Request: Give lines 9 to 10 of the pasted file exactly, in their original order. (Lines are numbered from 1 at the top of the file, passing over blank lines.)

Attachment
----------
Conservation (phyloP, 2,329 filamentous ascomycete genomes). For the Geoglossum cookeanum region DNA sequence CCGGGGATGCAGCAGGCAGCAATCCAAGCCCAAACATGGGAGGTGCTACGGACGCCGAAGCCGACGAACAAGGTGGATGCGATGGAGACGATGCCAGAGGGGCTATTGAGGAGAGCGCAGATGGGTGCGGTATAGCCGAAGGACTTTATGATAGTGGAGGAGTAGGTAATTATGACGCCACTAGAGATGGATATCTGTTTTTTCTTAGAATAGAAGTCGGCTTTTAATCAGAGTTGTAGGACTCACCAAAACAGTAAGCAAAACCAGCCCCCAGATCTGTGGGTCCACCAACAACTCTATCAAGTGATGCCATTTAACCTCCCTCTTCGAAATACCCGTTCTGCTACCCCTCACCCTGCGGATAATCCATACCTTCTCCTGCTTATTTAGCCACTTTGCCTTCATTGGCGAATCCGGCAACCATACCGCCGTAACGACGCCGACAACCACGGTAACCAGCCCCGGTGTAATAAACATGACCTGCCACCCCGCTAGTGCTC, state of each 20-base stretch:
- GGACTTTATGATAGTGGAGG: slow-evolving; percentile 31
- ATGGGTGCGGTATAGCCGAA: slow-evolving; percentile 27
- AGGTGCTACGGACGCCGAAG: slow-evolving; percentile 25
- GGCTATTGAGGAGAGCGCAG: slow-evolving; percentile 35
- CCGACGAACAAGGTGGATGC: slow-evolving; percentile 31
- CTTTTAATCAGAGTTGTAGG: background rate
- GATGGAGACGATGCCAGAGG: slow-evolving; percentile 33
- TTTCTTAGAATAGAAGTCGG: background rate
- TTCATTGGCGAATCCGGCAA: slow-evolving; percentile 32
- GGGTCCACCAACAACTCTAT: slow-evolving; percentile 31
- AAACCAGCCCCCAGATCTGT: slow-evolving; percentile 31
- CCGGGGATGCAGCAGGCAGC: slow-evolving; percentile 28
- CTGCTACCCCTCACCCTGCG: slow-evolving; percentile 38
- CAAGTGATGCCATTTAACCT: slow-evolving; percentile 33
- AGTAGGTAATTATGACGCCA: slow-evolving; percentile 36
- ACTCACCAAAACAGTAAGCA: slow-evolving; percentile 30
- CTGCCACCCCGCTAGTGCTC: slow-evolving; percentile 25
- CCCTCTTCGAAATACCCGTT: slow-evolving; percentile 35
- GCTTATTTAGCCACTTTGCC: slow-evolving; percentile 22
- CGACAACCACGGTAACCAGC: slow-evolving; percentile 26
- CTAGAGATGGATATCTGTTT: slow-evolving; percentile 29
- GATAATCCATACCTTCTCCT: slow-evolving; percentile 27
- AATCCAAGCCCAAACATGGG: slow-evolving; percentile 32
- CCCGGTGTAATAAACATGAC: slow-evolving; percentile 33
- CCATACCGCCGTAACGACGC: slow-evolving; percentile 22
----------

- TTTCTTAGAATAGAAGTCGG: background rate
- TTCATTGGCGAATCCGGCAA: slow-evolving; percentile 32